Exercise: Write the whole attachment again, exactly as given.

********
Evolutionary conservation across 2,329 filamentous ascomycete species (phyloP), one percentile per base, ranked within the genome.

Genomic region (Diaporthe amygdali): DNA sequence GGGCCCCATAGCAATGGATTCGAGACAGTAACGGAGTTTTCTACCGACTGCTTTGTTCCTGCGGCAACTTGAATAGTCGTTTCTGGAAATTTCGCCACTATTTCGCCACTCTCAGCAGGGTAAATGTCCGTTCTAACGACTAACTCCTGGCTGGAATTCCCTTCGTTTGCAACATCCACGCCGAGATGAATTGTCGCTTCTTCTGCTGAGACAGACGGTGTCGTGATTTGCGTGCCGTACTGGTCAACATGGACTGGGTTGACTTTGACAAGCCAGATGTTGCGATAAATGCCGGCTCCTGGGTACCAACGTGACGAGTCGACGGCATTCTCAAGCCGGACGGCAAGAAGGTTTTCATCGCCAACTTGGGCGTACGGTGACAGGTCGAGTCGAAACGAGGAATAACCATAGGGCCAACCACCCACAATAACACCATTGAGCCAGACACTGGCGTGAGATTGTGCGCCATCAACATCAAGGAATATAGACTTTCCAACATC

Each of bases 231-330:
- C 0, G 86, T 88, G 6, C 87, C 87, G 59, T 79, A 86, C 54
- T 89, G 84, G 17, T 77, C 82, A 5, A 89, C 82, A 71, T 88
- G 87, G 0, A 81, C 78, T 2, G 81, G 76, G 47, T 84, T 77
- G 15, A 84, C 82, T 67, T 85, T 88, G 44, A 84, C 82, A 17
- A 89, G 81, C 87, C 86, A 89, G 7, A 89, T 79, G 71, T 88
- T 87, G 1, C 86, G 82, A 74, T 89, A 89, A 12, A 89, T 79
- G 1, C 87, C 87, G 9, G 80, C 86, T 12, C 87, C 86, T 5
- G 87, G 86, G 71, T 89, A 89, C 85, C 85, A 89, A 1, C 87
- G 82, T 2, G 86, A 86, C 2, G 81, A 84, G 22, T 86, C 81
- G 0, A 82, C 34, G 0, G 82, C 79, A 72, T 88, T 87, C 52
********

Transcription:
Evolutionary conservation across 2,329 filamentous ascomycete species (phyloP), one percentile per base, ranked within the genome.

Genomic region (Diaporthe amygdali): DNA sequence GGGCCCCATAGCAATGGATTCGAGACAGTAACGGAGTTTTCTACCGACTGCTTTGTTCCTGCGGCAACTTGAATAGTCGTTTCTGGAAATTTCGCCACTATTTCGCCACTCTCAGCAGGGTAAATGTCCGTTCTAACGACTAACTCCTGGCTGGAATTCCCTTCGTTTGCAACATCCACGCCGAGATGAATTGTCGCTTCTTCTGCTGAGACAGACGGTGTCGTGATTTGCGTGCCGTACTGGTCAACATGGACTGGGTTGACTTTGACAAGCCAGATGTTGCGATAAATGCCGGCTCCTGGGTACCAACGTGACGAGTCGACGGCATTCTCAAGCCGGACGGCAAGAAGGTTTTCATCGCCAACTTGGGCGTACGGTGACAGGTCGAGTCGAAACGAGGAATAACCATAGGGCCAACCACCCACAATAACACCATTGAGCCAGACACTGGCGTGAGATTGTGCGCCATCAACATCAAGGAATATAGACTTTCCAACATC

Each of bases 231-330:
- C 0, G 86, T 88, G 6, C 87, C 87, G 59, T 79, A 86, C 54
- T 89, G 84, G 17, T 77, C 82, A 5, A 89, C 82, A 71, T 88
- G 87, G 0, A 81, C 78, T 2, G 81, G 76, G 47, T 84, T 77
- G 15, A 84, C 82, T 67, T 85, T 88, G 44, A 84, C 82, A 17
- A 89, G 81, C 87, C 86, A 89, G 7, A 89, T 79, G 71, T 88
- T 87, G 1, C 86, G 82, A 74, T 89, A 89, A 12, A 89, T 79
- G 1, C 87, C 87, G 9, G 80, C 86, T 12, C 87, C 86, T 5
- G 87, G 86, G 71, T 89, A 89, C 85, C 85, A 89, A 1, C 87
- G 82, T 2, G 86, A 86, C 2, G 81, A 84, G 22, T 86, C 81
- G 0, A 82, C 34, G 0, G 82, C 79, A 72, T 88, T 87, C 52